• Paul K. Wahome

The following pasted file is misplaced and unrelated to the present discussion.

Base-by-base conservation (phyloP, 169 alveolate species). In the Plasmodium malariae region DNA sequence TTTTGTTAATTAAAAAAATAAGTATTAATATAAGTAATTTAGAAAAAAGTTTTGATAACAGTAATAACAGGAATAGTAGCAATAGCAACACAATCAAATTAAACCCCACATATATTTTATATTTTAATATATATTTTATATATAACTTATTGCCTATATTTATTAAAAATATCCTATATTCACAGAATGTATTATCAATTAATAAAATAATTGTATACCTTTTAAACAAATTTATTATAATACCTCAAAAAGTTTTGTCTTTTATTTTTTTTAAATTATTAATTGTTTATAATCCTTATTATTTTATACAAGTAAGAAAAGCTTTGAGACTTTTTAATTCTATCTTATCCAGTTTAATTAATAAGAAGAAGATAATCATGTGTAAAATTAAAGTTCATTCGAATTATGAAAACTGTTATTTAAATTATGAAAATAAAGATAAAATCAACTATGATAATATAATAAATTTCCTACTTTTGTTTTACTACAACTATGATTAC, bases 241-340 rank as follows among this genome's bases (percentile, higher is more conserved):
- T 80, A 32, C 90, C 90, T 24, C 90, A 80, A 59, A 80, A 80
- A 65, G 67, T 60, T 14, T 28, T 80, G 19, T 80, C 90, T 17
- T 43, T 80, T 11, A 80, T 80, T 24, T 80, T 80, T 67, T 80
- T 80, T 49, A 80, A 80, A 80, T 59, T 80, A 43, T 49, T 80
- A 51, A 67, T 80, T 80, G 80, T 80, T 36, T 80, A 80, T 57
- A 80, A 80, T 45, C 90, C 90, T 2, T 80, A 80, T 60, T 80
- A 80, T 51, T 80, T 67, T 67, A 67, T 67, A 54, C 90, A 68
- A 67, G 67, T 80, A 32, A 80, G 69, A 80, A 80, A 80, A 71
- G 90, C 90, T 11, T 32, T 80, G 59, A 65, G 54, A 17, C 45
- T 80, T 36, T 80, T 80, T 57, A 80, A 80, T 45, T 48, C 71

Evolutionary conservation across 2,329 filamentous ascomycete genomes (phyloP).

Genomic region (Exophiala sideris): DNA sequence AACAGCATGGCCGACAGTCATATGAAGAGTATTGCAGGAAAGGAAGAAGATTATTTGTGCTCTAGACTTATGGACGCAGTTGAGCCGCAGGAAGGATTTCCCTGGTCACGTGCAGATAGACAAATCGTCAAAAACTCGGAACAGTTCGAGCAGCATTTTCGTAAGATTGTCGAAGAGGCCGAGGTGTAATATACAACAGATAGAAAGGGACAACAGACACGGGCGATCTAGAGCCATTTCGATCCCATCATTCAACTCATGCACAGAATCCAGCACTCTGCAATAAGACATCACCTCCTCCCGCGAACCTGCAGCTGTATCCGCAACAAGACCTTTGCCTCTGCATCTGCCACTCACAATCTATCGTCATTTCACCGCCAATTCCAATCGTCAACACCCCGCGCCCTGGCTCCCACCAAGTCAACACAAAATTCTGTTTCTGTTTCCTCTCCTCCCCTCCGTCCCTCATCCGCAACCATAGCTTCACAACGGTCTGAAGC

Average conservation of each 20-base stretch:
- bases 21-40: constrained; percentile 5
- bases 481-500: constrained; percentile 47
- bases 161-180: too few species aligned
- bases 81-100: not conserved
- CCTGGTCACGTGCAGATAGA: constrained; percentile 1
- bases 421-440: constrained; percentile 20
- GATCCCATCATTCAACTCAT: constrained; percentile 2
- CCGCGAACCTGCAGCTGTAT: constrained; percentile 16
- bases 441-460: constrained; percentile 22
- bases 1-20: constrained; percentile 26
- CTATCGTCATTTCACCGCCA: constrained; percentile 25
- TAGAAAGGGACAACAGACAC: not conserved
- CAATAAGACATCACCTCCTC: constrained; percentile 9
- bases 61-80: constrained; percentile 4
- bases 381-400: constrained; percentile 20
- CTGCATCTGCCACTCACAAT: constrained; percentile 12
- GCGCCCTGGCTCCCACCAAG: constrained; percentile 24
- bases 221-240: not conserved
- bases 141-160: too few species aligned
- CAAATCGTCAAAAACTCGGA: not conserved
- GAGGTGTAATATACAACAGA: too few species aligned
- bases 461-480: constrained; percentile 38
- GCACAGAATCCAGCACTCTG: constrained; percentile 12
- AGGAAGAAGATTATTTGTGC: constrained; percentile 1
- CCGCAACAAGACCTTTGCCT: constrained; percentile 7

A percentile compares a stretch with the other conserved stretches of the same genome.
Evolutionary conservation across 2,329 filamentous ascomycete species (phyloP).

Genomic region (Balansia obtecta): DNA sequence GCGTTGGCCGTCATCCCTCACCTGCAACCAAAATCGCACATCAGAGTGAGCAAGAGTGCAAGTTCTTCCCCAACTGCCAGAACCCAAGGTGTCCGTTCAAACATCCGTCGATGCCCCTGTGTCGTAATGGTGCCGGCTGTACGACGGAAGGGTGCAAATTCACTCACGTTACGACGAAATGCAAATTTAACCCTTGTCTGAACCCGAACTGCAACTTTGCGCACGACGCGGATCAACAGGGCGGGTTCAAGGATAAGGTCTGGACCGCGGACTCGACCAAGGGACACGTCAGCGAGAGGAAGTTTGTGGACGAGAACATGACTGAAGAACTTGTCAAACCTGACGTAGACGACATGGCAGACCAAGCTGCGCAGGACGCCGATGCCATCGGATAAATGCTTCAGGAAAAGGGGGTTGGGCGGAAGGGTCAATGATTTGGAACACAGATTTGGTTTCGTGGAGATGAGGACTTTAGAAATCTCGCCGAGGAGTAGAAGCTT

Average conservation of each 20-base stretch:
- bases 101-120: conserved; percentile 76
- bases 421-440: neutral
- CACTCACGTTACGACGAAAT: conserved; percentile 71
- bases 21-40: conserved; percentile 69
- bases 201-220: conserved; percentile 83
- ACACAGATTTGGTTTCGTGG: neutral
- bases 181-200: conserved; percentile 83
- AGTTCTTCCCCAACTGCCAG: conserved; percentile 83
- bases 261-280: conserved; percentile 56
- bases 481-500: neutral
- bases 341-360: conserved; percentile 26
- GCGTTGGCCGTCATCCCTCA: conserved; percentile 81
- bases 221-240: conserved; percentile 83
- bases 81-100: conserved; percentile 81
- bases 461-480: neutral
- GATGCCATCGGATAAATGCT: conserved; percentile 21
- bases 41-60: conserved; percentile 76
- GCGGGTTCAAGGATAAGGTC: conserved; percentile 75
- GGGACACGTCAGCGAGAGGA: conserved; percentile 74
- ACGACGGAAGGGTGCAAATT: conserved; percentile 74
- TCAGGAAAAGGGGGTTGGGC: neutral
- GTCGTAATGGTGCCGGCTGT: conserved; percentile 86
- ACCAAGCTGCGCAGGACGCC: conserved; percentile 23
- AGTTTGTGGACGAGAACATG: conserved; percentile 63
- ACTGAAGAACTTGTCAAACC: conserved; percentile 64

For a profitable cabbage production, growers should reduce losses in the field, enhance quality and safety of the produce after harvesting, and supply the produce at its best possible condition to the consumers. After harvesting, the quality of produce usually cannot be improved, but can only be maintained. The most basic factor affecting good quality is harvesting at proper stage of maturity. The most important quality characteristics of fresh market cabbage are colour, firmness, crispness, and freedom from decay and rot. High temperatures during post-harvest period and the use of non-protective packages are the major sources of high level damage and deterioration, which greatly reduces the potential post-harvest life of all fresh produce including cabbage. Assessing post-harvest losses of fresh produce provides benchmark information for determining loss reduction interventions to increase profitability and competitiveness of farming and marketing ventures. The most common post-harvest problems of cabbage in the supply chain are physical damage, bacterial soft rot, leaf yellowing, and wilting. Storage of cabbage at 4-10 C, can effectively delay leaf yellowing and maintain leaf chlorophyll content. Low temperature or cold storage is the single most effective method of prolonging the post-harvest life of fresh produce. Weight loss, respiration rate and ethylene production can also be reduced at low temperatures and the head firmness maintained. In many developing countries, the fresh produce industry is hampered by lack of efficient and effective supply chains. The supply chains are generally not organised, are fragmented, and losses in product quality and quantity are usually high, which are absorbed by farmers as reduced farm-gate price and by consumers as increased purchase price.